There were elegant four-tiered candlesticks on the table in front of them in January 1944 in the Lodz Ghetto. Friends and relatives gathered. The men wore hats, the women hats or scarves, and there were even smiles on the guests’ faces. Of course, on such an occasion, everyone seemed a little stiff and nervous, for a wonderful ceremony—the marriage of Juda Putersznyt and Rywka Cala—was about to take place.
Despite accelerating brutality all around the incarcerated Jewish population, such assertions of human dignity, hope, and meaning through ritual and celebration were a form of resistance and a key to survival in the Lodz Ghetto and elsewhere during the Holocaust. Chaim Rumkowski, the head of the Jewish council, gave Putersznyt a ring so Juda could place it on the hand of Rywka, his bride.
In March 1939, Juda Putersznyt had been a young soldier in the Polish army. When his unit was captured by the Germans, he was imprisoned and spent some time in a prisoner-of-war camp. Because he was a Jew, he was stripped of his military status, uniform, and papers, and given a pass to return to Lodz, where he had been born.
When he returned, in April 1940, he discovered that the Germans had appropriated the family’s venetian-blind factories. They had herded all the family members they could find, as with all Lodz’s Jews, into the ghetto, which was set up in a slum quarter of the city. Here, approximately 164,000 people were crammed, increasing the density of the zone seven-fold, in flimsy wooden houses with virtually no running water or sewers.
The Nazis immediately expropriated all Jewish property and factories, including the ones owned by the Putersznyt family. The factories were refitted to serve the German army and civilian population.
The Jewish Council, or Judenrat, set up by the Nazis to coordinate internal ghetto affairs and the production of useful goods, organized one of the Putersznyt family’s factories to produce wooden beds and toys for German children. With his knowledge of machinery and woodworking—having learned the business from his father, Israel—Juda Putersznyt became foreman of the factory. It was one of 96 factories employing tens of thousands of skilled, Jewish forced labor. The Jewish population’s productivity was the primary reason the Nazis kept the ghetto population alive in Lodz after all the other ghettos in Poland had been destroyed. The leadership of the Judenrat, headed by Chaim Rumkowski, felt the
only hope of saving some remnant of Jews from destruction was to keep the entire ghetto functioning as productively as possible.
For five years, Putersznyt worked in the factory, ten-hour days, with starvation rations that grew more meager as the war went on. The Nazis periodically entered the ghetto and removed the children, the elderly, the weak, and the many who had grown sick from malnutrition and the increasingly appalling conditions.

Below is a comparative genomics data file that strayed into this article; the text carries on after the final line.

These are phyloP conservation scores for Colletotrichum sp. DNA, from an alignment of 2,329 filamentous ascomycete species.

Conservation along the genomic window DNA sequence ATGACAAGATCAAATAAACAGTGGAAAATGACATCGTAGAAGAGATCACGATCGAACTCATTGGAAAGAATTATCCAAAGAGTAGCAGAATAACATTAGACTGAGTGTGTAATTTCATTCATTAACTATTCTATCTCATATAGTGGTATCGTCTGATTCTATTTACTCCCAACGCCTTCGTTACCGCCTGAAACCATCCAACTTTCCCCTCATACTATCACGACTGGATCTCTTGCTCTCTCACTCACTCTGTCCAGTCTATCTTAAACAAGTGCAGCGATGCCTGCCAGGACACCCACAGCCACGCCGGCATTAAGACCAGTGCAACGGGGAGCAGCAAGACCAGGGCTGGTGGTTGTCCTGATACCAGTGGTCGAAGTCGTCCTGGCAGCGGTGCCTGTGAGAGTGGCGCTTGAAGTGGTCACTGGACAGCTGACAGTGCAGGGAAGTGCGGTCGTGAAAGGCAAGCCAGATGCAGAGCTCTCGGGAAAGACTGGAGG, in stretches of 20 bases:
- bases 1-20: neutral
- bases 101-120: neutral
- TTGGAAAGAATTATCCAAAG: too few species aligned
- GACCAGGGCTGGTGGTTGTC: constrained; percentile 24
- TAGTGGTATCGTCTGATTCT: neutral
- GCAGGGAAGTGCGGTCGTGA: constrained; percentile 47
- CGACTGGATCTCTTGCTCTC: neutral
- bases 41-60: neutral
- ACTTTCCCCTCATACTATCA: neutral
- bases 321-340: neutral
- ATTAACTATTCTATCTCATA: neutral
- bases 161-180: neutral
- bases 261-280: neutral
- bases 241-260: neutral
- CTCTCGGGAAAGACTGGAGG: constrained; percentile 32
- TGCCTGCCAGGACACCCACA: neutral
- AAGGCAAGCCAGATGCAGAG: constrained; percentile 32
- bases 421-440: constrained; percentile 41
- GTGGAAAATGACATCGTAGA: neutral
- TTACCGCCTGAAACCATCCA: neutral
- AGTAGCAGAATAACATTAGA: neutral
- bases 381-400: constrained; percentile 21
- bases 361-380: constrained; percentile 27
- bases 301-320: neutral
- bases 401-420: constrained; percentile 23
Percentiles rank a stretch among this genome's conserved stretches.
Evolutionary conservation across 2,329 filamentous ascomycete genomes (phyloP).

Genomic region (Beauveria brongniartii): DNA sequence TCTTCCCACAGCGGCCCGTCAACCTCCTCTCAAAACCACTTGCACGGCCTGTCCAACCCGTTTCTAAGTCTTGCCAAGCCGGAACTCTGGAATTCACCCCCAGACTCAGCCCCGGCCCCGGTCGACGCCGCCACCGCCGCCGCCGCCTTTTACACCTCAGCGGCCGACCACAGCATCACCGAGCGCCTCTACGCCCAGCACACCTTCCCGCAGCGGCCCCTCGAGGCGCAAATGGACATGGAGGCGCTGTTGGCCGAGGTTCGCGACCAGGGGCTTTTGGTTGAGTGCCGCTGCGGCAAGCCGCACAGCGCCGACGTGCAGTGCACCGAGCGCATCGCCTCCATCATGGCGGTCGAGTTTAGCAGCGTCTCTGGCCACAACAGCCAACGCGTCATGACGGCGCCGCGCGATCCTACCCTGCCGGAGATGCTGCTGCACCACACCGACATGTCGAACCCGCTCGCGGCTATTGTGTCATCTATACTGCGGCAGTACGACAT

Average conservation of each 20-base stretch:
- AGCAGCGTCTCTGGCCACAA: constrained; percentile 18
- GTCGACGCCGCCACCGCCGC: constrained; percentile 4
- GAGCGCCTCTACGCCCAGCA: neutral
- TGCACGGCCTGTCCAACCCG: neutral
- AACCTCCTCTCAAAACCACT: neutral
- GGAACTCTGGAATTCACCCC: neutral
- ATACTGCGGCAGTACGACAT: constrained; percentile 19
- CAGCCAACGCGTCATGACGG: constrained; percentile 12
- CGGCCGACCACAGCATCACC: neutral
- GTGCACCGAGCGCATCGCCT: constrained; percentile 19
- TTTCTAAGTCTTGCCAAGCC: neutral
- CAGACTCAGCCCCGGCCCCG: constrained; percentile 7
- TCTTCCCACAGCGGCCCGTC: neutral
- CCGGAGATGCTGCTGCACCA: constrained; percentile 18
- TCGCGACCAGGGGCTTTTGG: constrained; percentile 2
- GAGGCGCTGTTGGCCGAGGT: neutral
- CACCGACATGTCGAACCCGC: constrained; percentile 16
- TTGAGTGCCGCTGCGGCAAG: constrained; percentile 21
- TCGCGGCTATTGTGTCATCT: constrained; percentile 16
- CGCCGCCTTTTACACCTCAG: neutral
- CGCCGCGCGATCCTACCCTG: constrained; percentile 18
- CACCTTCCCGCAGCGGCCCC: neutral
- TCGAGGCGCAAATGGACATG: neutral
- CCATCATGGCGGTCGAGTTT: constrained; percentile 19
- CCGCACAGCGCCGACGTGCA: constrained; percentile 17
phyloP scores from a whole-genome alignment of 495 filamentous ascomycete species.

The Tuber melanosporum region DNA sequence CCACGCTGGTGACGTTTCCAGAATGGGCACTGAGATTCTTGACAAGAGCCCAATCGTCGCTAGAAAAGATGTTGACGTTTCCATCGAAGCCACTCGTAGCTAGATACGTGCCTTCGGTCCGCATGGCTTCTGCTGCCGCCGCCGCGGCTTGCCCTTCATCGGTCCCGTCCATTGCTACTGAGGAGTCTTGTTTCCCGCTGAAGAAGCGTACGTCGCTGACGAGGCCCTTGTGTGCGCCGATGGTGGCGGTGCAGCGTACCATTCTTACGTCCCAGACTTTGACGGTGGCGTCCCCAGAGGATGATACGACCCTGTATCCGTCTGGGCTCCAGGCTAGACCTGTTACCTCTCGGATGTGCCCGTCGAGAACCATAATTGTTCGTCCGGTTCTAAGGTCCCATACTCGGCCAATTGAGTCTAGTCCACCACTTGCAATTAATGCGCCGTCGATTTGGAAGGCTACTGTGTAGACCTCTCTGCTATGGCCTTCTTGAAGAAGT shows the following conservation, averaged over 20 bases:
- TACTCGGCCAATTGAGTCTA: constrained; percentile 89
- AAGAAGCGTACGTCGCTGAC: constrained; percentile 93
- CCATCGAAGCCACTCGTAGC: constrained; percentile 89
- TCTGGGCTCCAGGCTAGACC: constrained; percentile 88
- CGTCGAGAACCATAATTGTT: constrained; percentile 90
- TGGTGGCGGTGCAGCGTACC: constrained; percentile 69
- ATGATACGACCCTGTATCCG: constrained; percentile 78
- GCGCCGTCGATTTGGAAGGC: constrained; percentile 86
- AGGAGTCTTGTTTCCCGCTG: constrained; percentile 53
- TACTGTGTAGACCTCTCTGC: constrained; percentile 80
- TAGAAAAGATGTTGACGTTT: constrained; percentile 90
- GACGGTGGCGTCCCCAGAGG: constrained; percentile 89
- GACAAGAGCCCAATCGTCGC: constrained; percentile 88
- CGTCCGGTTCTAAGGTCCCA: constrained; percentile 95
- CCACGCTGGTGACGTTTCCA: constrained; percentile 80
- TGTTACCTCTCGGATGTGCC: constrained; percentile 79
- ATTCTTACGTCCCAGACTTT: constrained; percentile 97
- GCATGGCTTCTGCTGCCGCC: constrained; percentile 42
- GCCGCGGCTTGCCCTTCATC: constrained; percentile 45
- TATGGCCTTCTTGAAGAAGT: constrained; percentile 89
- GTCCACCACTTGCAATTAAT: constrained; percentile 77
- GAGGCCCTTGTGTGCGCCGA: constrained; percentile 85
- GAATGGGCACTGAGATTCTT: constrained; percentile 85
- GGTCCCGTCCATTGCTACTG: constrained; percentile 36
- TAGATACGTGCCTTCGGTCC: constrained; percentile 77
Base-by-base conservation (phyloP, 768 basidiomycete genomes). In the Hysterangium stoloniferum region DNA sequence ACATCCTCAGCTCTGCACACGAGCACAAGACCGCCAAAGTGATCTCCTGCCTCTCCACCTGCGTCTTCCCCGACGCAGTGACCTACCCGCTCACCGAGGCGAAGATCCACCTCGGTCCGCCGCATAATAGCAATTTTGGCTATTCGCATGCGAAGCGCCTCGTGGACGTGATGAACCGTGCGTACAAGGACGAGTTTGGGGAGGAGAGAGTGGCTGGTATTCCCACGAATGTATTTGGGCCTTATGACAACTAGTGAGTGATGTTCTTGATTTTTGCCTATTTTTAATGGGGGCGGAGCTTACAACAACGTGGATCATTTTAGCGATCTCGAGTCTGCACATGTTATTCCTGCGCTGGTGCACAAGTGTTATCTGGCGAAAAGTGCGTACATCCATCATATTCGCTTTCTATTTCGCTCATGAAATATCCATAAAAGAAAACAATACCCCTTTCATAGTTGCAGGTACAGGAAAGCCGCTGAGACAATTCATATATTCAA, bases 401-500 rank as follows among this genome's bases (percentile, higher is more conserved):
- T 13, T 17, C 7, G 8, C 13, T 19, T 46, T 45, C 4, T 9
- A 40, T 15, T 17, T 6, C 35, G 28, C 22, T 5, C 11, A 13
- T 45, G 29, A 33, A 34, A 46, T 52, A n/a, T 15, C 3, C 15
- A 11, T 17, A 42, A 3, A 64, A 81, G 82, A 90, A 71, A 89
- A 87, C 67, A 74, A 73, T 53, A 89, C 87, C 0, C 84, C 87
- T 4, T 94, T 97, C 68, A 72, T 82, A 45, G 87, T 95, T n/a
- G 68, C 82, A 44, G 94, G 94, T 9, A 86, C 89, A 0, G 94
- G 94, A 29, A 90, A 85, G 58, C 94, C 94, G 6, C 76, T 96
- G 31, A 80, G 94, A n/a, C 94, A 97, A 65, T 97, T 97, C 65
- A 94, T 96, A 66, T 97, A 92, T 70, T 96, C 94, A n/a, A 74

More than 20 percent of the population died in the ghetto from starvation, cold, and disease. Periodic deportations to Chelmno and other death camps also depleted the population. Because the ghetto was isolated not only from the world but also from other ghettos and even the Polish underground, the deported Jews did not have a clear idea of where they were being taken. Shortly after arrival at Chelmno, 47 miles west of Lodz, they were told they were being prepared to work in Germany, but they were to be gassed to death in specially equipped vans.
In spring 1944, the Soviet army reached the Vistula River, about 70 miles from Lodz. The Germans determined to eliminate all the Jews who remained alive in Lodz—approximately 70,000 people. Among these were the most valued and skilled workers, such as Juda Putersznyt; his father Israel; brother Berek; and other workers whom they had managed to train. Included in this group was Rywka Cala, who had earlier come to work in the same factory.
By the fall of 1944, when the Russians began their final advance toward Lodz, almost all of the Jews who had been alive in the spring had already been transported toAuschwitz-Birkenau, where many were killed. Juda and Rywka Putersznyt were among a detachment of some eight hundred Jews whom the Nazis planned to murder last. They were left behind to pack the belongings of the deported Jews. As the Soviet guns were heard in the distance, an average of 40 to 60 freight cars a day left the Lodz Ghetto, loaded with furniture and other personal possessions of every kind—all the Jewish community’s property and all usable factory machines.
The ghetto’s few remaining survivors now desperately hid from the Nazis. Even with the Soviets only a few kilometers away, the Nazis still went methodically from house to house through the ghetto to uncover the last survivors from their
bunkers and hideouts in order to shoot them on the spot.
Rywka, Juda, and Israel Putersznyt, together with 21 others, discovered a large hidden closet within a closet, prepared and abandoned by another group of Jews. After three days without moving, they heard a family friend, who had been hiding in another bunker, shout, “Putersznyt, we are free. The Russians are here!”
On January 19, 1945, the three Putersznyts returned to their home and factory. Here, no longer pursued and hunted, they were eventually able to reestablish their lives. By the end of the 1950s, Israel Putersznyt had immigrated to Israel,
while Juda and Rywka immigrated with their children to Canada and then to the United States. Because that first night of liberation was also a Friday night, Juda and Rywka Putersznyt lit candles and said the traditional blessings to welcome the Sabbath bride and to celebrate their freedom.